I can't recall if we've met (I've spoken in Sacramento several times for atheist community groups), or if you're aware of my work. But if you would do me the favor of reading my book Sense and Goodness without God and commenting on the merits of the case I lay out there for a syncretist model of secular moral realism, I would appreciate it greatly. If you are willing to do that, I will gladly send you a free copy (email me an address: In it I address both Hume's and Moore's arguments against our project, and employ the recent anthology Moral Discourse and Practice as well as some of the recent published science of happiness.

If you don't already know, you can find out more about me via my blog (just follow my avatar), which also links to my website. But for a precis of my argument, there is a video of a talk I gave on this subject (stripped of all the qualifications and scholarly references and other details, but giving the gist of my case) that you can access here.

If you like where I'm going with this, then please take a look at my book, and if you are pleased enough with that (we needn't agree on every point), let's try to find more professional philosophers thinking like us and coordinate, so we don't all feel like lone wolfs against the establishment!

Anonymous said...

Science is a method, nothing more nothing less

Morals are within the realm of value theory

Merry Xmas Dr. Mac


Bowling4Mac said...

It's wrong to state that Science is "essential" to morality. It plainly is not. This appears to be a very an extremely pro-science argument rather than a pro-rationality or pro-scepticism way of thinking.

The more satisfactory arguments is that neither science nor religion are prerequisites for morality. Morality is intrinsic not only to human beings but other complex animals. Morality existed long before the creation of scientific research and, I'm sure, before organised religion.

You don't have to be a brain surgeon to realise that humans are built with a moral conscience. I just don't think its helpful in the debate to try and link morality to science somehow. I understand that all you are saying is that science can help us carry out our good moral intentions but those intentions need to be there in the first place. If those good intentions are not there and instead there are intentions to do harm then science can conversely be used to cause harm.

If you are also suggesting that the progress of Science is steadily making us a more morally good race I would also take issue because we all know that the theists will immediately point to all the recent wars and they have a point.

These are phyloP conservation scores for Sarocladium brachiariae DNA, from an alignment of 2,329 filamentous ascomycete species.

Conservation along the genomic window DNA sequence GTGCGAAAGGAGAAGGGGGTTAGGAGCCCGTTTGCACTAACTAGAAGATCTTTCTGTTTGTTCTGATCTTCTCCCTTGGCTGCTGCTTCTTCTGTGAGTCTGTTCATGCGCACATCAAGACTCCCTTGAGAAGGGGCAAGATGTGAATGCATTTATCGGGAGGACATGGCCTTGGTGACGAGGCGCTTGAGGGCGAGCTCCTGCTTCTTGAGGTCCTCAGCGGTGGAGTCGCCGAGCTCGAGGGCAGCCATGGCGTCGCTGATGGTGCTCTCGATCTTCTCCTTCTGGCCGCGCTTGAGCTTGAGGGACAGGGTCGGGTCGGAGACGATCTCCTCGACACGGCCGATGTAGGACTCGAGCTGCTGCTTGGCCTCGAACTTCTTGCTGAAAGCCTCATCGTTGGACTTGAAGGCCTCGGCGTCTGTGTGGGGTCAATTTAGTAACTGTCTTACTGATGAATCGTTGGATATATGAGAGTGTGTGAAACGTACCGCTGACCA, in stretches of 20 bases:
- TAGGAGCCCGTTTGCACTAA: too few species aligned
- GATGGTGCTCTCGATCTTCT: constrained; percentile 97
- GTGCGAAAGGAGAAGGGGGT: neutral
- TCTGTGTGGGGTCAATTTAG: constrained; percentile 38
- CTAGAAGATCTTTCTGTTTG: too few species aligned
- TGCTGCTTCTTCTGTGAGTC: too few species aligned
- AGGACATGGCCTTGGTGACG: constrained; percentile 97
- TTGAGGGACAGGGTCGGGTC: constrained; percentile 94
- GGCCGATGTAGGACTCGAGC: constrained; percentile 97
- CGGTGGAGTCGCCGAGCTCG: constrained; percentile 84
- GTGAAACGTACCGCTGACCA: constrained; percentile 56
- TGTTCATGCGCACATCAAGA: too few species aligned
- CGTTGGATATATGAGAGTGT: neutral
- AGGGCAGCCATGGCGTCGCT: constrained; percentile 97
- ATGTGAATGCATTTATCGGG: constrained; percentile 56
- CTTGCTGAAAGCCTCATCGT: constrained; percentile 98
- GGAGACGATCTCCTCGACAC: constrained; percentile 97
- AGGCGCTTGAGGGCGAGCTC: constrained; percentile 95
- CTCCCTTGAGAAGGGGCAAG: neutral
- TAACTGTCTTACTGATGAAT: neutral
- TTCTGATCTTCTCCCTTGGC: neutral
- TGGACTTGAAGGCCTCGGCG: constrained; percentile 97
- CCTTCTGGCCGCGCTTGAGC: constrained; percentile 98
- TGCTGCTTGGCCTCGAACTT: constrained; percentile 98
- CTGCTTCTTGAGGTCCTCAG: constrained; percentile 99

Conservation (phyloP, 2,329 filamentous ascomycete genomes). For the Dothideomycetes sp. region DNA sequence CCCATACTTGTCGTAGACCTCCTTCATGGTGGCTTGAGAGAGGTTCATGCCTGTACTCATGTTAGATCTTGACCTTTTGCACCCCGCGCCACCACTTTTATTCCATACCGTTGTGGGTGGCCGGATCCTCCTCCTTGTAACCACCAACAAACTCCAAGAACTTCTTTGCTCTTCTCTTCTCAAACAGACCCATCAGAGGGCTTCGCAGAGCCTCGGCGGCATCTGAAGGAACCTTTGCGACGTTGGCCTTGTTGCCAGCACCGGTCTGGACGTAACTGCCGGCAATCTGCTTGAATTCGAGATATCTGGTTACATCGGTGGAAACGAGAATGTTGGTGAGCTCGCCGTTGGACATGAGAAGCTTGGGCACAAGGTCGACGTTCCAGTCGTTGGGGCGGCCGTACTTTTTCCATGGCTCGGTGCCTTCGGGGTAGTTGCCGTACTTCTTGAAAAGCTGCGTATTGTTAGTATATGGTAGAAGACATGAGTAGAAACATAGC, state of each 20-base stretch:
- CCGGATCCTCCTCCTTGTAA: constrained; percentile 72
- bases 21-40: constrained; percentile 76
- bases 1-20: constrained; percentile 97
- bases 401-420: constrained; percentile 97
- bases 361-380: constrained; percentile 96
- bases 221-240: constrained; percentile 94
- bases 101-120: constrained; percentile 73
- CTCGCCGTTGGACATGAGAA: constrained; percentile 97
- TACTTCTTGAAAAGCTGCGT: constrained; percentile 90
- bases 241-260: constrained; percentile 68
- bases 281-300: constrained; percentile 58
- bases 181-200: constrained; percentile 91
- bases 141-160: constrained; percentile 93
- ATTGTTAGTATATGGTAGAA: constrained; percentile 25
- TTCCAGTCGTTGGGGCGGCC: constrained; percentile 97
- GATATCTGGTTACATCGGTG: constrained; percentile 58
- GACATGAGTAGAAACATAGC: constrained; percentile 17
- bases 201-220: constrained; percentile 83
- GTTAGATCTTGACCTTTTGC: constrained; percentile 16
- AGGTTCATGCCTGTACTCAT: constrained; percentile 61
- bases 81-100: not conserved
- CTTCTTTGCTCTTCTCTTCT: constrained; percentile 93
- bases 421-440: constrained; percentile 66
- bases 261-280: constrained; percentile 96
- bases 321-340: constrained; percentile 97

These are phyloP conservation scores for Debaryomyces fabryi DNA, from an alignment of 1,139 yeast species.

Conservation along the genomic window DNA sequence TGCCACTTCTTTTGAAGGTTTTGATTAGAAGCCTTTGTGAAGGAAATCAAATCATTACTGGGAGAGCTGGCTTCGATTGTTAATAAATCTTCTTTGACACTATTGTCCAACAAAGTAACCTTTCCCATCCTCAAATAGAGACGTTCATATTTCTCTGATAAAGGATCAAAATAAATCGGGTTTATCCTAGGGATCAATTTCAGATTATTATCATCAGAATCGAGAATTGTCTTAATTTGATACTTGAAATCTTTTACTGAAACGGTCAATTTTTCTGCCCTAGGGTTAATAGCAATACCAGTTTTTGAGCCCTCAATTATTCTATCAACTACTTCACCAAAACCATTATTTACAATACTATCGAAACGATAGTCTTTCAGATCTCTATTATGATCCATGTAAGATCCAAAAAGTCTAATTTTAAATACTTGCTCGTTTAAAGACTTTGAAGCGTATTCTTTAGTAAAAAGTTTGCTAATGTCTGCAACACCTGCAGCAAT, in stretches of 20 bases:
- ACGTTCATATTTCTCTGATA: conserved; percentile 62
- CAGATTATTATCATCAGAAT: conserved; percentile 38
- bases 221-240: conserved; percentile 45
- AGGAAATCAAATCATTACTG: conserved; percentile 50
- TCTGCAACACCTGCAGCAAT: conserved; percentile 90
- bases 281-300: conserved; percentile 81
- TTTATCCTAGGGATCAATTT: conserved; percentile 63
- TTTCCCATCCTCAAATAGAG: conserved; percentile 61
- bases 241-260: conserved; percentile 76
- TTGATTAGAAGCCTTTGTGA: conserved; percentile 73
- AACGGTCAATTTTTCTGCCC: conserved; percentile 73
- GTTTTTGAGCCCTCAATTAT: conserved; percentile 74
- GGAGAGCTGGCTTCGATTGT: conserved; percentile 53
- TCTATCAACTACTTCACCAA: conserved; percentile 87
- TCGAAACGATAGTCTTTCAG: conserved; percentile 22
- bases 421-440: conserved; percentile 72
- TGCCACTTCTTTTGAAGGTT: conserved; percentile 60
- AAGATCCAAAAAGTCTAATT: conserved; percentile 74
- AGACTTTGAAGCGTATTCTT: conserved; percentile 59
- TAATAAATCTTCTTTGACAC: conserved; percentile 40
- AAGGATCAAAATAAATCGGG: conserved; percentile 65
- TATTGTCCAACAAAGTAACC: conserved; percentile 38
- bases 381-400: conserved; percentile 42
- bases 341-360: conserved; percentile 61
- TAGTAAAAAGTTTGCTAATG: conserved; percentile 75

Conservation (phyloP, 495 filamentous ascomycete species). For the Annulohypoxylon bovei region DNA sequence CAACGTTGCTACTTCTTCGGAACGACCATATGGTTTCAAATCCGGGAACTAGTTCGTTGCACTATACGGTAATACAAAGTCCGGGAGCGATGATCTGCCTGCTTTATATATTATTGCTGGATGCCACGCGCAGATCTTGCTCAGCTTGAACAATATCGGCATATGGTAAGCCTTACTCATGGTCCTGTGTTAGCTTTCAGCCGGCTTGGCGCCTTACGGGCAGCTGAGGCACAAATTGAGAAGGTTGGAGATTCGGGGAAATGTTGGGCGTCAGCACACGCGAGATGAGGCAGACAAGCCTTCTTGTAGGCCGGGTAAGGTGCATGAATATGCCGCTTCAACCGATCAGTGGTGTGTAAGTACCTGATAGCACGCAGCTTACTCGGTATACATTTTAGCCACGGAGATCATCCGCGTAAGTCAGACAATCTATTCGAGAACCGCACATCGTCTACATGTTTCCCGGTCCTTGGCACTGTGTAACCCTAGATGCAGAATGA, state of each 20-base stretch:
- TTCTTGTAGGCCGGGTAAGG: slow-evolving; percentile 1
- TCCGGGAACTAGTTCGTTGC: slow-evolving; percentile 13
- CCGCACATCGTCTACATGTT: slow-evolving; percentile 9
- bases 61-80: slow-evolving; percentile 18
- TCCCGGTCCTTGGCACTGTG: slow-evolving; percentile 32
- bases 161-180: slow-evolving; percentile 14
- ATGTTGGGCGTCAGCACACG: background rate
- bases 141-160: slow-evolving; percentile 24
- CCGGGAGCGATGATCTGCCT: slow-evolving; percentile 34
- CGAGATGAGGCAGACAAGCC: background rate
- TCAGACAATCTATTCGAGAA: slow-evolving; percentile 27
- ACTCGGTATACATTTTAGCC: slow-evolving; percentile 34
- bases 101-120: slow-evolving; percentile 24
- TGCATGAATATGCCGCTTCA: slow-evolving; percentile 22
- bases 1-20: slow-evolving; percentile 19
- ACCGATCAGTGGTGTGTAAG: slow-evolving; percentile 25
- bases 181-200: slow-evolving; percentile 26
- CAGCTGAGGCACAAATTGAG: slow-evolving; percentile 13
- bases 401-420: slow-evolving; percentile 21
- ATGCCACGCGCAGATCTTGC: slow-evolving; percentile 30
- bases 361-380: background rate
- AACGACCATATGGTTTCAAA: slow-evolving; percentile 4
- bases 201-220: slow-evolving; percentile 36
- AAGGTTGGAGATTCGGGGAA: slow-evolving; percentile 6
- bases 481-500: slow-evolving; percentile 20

It amuses me that the pro-religious side are increasingly willing to engage in the morality debate. I like to think that it signifies a shift in thinking in the average person towards the pro-sceptic view point. In religious-atheist debates the morality card always seems to be played by the pro-religious person late on in the debate when they feel a bit bogged down by all the straight-forward and easily understandable rationalisations coming from the other side. A morality argument from the religious side always sounds like a "yes I know religion is all non-sense but what about its good moral influence" statement.

Matt McCormick said...

Thanks, Bowling. Knowledge of what humans are is essential to morality. Science is necessary to acquire knowledge of what humans are. Therefore, science is essential to morality. I think the point I'm making is so obvious, it's trivial. Someone who disagrees should try to live for a day without any of the benefits or knowledge that science has provided us with.

Anonymous said...

Your blogs are always interesting to read Matt. What about Astrology :-D

Matt McCormick said...


ildi said...

DM is a spammer.

Anonymous said...

Bowling said this:
"I understand that all you are saying is that science can help us carry out our good moral intentions but those intentions need to be there in the first place. If those good intentions are not there and instead there are intentions to do harm then science can conversely be used to cause harm."

Matt McCormick responded with this:
"Thanks, Bowling. Knowledge of what humans are is essential to morality. Science is necessary to acquire knowledge of what humans are. Therefore, science is essential to morality. I think the point I'm making is so obvious, it's trivial. Someone who disagrees should try to live for a day without any of the benefits or knowledge that science has provided us with. "

I understand and agree with Bowling. I am not sure I understand what Matt is saying.

What do you mean we need to understand what humans are? Do we need to strictly define what it means to be human e.g., is a zygote is human? I doubt you mean that.

Or are you saying we have to be self conscious? Aware of what we are? Are you saying just by being self conscious we are doing science?

Do you think there was ever a time when a human was not doing science? If so do you think it was impossible that they were acting morally?